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Caught With My Khalemoyed in My Hand

Rokhl’s Golden City: In the off-days of Sukkot: not going to shul, going out with observant friends to hear an all-female klezmer band, and visiting Eichmann at a museum

Rokhl Kafrissen
October 11, 2017
Photo: Luisa Muhr
Inset image: TsibelePhoto: Luisa Muhr
Photo: Luisa Muhr
Inset image: TsibelePhoto: Luisa Muhr

Khalemoyed (chol hamoed for the non-YIVO transliterating among you) is, hands-down, the best Jewish holiday I never knew existed. Not until I was an adult, at least, and actually spent yontev with folks much more observant and knowledgeable than I.

Khalemoyed isn’t really a holiday, of course. Khalemoyed refers to the intermediary, non-yontev days of the festivals of Peysakh and Sukes. Its in-betweenness gives rise to wonderful Yiddish expressions like “host mikh gekhapt umgerikht, mitn khalemoyed in droysn” or, as my friend Michael Wex translates it, “You caught me unawares, with my Abrahamic covenant in my hand.” Khalemoyed being the thing beyn regel le-regel (between festivals) but regel having the double meaning of “leg.” (I know, it’s not funny when I have to explain the joke. Go buy Wex’s Born to Kvetch and let him do it much better than I can.) Anyway…

Khalemoyed is one of the few times within the traditional Jewish year when we are freed from the demands of work but still allowed — commanded, even— to go forth and have fun. (Fun being a relative thing, of course.) Apple picking, the circus (yes, it’s a thing) and going to cultural sites are a few popular ways of spending the intermediate days. Khalemoyd is the exact perfect level of observance for me, as it combines three of my favorite activities: going out with my observant friends, not going to shul, and always, always, museums.

L’moshl (for example), khalemoyed sukes I met up with my dear friend Jennifer Young to see Operation Finale: The Capture and Trial of Adolf Eichmann at the Museum of Jewish Heritage. Usually, I only venture all the way downtown to MJH for Folksbiene shows. I shouldn’t have worried, though. As soon as Jen and I entered the Eichmann exhibit we found ourselves next to three very excited hasidish yingermen talking about the exhibit in Yiddish. They were accompanied by about 10 other folks clearly visiting from Hasidic Brooklyn. Khalemoyed.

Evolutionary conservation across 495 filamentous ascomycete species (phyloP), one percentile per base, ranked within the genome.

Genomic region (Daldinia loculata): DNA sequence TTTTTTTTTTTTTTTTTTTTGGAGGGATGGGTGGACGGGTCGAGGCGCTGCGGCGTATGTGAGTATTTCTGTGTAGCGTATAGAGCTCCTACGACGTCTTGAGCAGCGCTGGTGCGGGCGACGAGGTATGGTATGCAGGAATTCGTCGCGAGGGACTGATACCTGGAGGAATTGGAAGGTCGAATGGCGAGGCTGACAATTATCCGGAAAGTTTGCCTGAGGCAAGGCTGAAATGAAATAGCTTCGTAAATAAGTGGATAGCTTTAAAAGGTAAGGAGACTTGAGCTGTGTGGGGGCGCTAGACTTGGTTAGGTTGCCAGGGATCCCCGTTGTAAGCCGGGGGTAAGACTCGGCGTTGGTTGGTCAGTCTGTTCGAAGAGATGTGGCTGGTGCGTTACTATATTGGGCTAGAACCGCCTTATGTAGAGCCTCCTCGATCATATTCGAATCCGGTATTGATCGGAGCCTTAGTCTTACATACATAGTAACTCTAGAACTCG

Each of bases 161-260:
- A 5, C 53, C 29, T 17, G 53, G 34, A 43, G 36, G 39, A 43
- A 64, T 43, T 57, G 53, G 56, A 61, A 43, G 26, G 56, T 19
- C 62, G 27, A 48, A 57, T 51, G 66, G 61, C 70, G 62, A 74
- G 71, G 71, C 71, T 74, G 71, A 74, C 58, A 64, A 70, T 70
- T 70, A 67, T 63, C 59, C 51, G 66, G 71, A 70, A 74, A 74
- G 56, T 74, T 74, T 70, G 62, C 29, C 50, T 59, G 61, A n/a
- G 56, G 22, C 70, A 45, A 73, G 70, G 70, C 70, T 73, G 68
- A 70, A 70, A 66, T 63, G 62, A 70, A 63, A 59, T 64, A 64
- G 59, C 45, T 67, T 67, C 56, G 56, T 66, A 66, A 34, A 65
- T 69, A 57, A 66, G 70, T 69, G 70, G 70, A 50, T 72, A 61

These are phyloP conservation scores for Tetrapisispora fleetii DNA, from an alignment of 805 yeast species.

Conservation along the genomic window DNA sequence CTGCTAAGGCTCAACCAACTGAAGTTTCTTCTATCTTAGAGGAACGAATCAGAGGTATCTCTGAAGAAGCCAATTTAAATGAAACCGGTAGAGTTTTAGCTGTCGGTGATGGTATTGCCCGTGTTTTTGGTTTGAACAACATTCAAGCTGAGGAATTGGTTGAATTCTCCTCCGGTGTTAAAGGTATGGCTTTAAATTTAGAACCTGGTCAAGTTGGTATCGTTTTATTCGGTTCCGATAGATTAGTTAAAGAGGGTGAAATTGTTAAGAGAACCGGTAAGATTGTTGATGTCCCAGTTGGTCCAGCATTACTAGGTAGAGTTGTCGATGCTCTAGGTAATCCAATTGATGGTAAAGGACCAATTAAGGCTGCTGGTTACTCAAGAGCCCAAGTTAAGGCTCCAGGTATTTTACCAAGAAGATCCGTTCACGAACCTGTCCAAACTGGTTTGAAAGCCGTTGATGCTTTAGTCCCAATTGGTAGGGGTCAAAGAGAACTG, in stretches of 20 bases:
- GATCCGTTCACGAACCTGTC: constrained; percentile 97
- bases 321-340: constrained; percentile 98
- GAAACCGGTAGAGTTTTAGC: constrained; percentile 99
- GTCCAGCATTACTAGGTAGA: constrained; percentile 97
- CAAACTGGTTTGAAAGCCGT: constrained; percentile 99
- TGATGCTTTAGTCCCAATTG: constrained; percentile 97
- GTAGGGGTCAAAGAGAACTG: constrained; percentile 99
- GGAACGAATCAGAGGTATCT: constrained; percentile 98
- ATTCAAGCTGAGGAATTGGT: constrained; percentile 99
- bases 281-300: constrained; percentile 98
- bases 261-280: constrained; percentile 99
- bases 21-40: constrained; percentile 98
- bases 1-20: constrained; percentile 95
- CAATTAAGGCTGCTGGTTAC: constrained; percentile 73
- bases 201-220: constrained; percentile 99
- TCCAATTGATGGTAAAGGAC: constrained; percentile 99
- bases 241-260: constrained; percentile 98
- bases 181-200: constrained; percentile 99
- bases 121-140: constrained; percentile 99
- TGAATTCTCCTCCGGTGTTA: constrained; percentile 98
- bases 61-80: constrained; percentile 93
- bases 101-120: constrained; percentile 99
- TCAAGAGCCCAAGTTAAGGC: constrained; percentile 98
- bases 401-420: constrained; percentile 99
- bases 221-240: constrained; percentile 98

Normally I’m not that interested in Nazis, to be honest. I’ve had enough of Nazis to last me a lifetime. But there’s something compelling for me in the Eichmann-capture story, aside from it being a “happy ending.” We think of WWII being over at the end of 1945. But the process of de-Nazification took much longer and extended far beyond Germany and Austria. The story of Nazis in Argentina, and the networks that protected them, is an important one. It’s hard to imagine what it must have been like for the thousands of Argentine Jews living in a country now permeated with former Nazis, living with seeming impunity. Operation Finale takes you to that moment and raises many important questions for visitors.

I was surprised by two noticeable absences from the story of Operation Finale, however. One, the writer Hannah Arendt, whose Eichmann in Jerusalem brought the trial, and the idea of the “banality of evil,” to the American-Jewish consciousness. Also missing was a personal hero of mine, Rokhl Oyerbakh, a Warsaw Ghetto survivor and researcher at Yad Vashem whose work gathering eyewitness testimony was an integral part of the trial.